Type 2 diabetes: Best vegetable to eat at Christmas to lower blood sugar
Type 2 diabetes causes a person’s body to lose control of the amount of sugar in the blood. The body doesn’t respond to insulin properly and may not produce enough, causing their blood sugar level to become too high.
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If blood sugar isn’t controlled properly and stays too high, a number of problems can occur, including kidney failure, nerve damage, heart disease and stroke.
To prevent and control the condition, experts recommend eating a healthy diet.
The NHS says there’s noting you cannot eat if you have type 2 diabetes but certain foods should be limited.
It advises: “You should eat a wide range of foods – including fruit, vegetables and some starchy foods like pasta, keep sugar, fat and salt to a minimum, and eat breakfast, lunch and dinner every day – do not skip meals.”
With Christmas day just a week away and food prep for the big day on many people’s minds, which foods should you consider including on your plate to help control blood sugar levels?
Vegetables should form a part of every healthy diet, and low-GI vegetables are considered a good choice.
Research has shown choosing low-GI foods can particularly help manage long-term blood glucose levels in people with type 2 diabetes.
Low GI (glycemic index) foods are broken down more slowly and cause a gradual rise in blood sugar levels over time.
One low GI vegetable to consider adding to your Christmas dinner plate is broccoli.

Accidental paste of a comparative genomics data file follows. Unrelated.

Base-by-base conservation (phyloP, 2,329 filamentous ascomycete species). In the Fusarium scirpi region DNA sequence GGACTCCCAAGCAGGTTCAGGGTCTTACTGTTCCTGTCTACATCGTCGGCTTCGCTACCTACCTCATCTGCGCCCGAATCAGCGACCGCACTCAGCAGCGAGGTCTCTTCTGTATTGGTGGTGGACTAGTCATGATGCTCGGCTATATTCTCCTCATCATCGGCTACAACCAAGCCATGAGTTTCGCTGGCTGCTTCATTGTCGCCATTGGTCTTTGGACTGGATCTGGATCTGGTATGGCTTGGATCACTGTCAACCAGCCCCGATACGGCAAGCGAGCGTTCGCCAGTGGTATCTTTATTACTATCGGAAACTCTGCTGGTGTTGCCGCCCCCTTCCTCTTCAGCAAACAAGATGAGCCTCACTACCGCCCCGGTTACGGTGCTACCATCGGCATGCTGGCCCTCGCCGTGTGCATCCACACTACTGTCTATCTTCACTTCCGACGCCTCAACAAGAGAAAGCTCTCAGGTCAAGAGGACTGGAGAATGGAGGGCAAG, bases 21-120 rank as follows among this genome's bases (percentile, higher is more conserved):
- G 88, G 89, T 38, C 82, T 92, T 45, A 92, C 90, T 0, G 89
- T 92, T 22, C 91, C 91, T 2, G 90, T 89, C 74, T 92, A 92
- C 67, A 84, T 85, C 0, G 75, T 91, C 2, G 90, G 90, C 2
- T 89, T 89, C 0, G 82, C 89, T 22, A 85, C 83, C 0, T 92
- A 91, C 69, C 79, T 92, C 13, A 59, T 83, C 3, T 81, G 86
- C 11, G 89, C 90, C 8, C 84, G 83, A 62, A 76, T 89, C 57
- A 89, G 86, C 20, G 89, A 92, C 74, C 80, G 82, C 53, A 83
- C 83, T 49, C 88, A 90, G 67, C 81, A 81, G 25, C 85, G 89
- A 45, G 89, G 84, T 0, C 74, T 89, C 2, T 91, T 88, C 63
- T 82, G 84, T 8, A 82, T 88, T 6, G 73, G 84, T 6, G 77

As well as being low GI, broccoli contains sulforaphane, a natural plant compound found in many cruciferous vegetable which has been found to have anti diabetic effects.
A 12-week study in 97 people with type 2 diabetes examined how consuming broccoli sprout extract, the equivalent to 150 µmol of sulforaphane, daily affected blood sugar levels.
The study found sulforaphane effectively reduced fasting blood sugar levels by 6.5 percent and improved hemoglobin A1c, which is a marker of long-term blood sugar control.
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Sulforphane’s beneficial effect on blood sugar levels are supported by animal studies as well.
Other ways to control blood sugar
Alongside eating a healthy diet, being active is important.
The NHS explains: “Physical exercise helps lower your blood sugar level. You should aim for 2.5 hours of activity a week.
“You can be active anywhere as long as what you’re doing gets you out of breath.
“This could be fast walking, climbing stairs or doing more strenuous housework or gardening.”
Losing weight if you’re overweight is also important.
The health body adds: “Losing weight will make it easier for your body to lower your blood sugar level, and can improve your blood pressure and cholesterol.
“If you need to lose weight, try to do it slowly over time. Aim for around 0.5 to 1kg a week.”
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